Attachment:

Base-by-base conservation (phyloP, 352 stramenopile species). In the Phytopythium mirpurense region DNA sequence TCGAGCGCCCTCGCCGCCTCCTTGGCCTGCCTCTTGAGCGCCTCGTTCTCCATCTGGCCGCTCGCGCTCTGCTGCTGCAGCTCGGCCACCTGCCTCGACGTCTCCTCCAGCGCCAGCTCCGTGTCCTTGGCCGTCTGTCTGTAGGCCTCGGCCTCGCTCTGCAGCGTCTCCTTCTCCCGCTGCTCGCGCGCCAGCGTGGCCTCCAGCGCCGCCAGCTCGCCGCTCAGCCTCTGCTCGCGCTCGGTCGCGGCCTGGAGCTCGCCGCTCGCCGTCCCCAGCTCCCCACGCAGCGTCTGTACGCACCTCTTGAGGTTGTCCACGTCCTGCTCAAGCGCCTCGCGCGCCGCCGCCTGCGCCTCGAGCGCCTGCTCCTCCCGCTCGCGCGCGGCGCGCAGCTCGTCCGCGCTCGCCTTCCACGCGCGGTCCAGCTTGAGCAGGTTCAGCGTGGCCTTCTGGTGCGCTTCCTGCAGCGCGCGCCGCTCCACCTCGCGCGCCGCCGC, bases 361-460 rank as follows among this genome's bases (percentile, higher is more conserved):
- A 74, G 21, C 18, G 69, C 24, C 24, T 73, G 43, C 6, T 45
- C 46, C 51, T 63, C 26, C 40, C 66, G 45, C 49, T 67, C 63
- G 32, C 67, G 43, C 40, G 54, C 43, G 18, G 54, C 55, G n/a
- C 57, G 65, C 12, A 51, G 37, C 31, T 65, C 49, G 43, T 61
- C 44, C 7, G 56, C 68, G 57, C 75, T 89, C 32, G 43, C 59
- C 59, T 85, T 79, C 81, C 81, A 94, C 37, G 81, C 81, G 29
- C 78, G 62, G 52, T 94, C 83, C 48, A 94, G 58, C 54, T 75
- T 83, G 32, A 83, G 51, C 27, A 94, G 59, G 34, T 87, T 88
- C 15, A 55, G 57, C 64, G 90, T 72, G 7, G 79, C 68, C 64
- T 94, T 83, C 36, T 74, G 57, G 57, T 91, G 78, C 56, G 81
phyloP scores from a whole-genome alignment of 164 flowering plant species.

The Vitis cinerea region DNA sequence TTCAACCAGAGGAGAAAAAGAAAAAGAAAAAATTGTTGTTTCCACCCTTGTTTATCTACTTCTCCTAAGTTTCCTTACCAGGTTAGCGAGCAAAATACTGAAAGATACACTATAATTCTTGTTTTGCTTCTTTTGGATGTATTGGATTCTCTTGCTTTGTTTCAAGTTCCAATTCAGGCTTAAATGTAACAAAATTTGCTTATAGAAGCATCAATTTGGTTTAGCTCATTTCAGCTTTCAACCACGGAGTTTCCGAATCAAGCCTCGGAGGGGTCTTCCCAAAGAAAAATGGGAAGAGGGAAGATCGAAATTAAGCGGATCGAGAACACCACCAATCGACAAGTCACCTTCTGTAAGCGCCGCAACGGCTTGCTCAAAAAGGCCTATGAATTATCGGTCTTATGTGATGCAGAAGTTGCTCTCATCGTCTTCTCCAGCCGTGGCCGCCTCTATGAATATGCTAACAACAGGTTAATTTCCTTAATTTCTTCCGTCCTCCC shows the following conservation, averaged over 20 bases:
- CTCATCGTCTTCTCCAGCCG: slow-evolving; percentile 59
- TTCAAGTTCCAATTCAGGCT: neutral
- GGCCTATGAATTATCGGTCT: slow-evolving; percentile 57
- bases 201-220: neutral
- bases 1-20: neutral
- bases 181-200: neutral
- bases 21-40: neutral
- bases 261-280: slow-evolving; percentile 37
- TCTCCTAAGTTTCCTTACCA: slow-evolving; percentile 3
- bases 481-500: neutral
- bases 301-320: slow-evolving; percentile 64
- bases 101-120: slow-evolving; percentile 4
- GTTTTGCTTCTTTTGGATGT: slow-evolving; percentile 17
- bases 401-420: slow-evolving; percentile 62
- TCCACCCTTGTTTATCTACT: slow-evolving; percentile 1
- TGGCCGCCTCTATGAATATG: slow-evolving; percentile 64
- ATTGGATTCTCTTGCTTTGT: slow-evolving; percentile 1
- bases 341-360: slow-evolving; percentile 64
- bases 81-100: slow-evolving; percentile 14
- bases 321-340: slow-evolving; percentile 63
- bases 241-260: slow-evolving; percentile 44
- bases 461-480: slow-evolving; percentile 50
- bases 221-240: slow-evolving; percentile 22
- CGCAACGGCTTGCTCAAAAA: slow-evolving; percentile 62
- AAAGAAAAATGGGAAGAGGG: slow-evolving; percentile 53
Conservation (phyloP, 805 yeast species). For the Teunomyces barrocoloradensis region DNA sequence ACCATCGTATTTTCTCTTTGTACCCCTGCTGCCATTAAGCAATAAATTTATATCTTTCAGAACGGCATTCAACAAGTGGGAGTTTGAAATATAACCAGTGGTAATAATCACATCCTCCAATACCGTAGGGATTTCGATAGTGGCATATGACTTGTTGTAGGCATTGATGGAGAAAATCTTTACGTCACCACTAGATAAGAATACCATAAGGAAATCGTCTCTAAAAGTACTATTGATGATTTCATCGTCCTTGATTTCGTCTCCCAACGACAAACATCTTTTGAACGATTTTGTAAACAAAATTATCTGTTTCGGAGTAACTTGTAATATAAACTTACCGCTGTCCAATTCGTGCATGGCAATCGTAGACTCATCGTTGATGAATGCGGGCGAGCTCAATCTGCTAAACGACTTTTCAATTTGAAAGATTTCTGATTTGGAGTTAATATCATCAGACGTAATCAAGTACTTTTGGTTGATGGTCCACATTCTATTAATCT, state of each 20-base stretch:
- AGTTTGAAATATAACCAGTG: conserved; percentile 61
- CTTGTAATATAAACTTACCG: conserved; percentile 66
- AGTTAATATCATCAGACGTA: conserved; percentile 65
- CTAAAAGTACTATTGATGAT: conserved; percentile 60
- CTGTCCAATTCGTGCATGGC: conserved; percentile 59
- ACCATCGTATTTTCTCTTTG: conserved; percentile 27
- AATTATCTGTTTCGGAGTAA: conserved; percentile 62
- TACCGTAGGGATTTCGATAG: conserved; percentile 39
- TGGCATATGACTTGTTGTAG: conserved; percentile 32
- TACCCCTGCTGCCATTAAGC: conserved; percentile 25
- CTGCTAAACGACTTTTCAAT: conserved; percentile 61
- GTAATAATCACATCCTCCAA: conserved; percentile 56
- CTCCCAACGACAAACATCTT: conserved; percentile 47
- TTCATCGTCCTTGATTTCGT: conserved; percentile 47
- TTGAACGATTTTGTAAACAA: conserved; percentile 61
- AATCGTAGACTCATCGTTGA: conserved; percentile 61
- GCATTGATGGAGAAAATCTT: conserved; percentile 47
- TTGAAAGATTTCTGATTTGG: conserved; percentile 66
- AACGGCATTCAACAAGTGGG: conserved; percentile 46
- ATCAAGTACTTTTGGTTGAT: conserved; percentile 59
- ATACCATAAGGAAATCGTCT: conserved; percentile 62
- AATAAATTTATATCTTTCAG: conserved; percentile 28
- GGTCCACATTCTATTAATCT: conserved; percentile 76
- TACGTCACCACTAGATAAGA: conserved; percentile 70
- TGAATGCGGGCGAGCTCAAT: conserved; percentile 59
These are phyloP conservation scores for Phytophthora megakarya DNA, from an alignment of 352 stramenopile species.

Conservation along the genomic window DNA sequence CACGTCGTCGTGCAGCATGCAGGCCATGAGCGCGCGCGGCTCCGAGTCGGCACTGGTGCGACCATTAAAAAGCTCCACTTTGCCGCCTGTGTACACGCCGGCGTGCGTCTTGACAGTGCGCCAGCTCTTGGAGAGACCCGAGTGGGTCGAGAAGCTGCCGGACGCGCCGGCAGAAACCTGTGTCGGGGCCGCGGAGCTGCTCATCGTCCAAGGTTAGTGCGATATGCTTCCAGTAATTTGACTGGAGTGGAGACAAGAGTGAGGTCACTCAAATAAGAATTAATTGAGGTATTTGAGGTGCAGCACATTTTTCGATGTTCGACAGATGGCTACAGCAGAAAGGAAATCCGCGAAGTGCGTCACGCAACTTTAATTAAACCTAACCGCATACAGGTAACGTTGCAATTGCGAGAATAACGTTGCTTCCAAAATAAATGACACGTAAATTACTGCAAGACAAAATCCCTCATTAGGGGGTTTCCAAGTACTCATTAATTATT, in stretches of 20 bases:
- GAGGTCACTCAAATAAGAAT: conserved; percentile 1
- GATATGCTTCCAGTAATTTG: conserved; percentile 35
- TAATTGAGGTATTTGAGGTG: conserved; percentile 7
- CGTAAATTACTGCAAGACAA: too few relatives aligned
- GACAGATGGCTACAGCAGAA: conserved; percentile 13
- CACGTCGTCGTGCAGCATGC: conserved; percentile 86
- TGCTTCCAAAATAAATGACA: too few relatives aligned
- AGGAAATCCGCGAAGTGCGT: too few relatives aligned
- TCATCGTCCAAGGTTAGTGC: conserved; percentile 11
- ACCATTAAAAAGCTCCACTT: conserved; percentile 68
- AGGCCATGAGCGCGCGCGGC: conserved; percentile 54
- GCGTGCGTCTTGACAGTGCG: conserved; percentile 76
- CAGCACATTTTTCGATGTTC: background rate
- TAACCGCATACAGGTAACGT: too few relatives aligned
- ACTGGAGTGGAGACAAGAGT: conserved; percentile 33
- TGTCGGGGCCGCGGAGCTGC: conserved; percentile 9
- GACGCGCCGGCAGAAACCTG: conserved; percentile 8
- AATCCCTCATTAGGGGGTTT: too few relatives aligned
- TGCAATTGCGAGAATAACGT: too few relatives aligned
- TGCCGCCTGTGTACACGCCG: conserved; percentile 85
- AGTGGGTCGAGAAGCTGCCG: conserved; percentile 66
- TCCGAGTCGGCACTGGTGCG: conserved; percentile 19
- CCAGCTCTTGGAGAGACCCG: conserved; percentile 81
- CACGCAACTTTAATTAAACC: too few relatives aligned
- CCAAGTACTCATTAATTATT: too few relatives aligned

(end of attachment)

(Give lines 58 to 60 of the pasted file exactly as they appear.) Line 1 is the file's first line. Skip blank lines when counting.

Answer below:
- AACGGCATTCAACAAGTGGG: conserved; percentile 46
- ATCAAGTACTTTTGGTTGAT: conserved; percentile 59
- ATACCATAAGGAAATCGTCT: conserved; percentile 62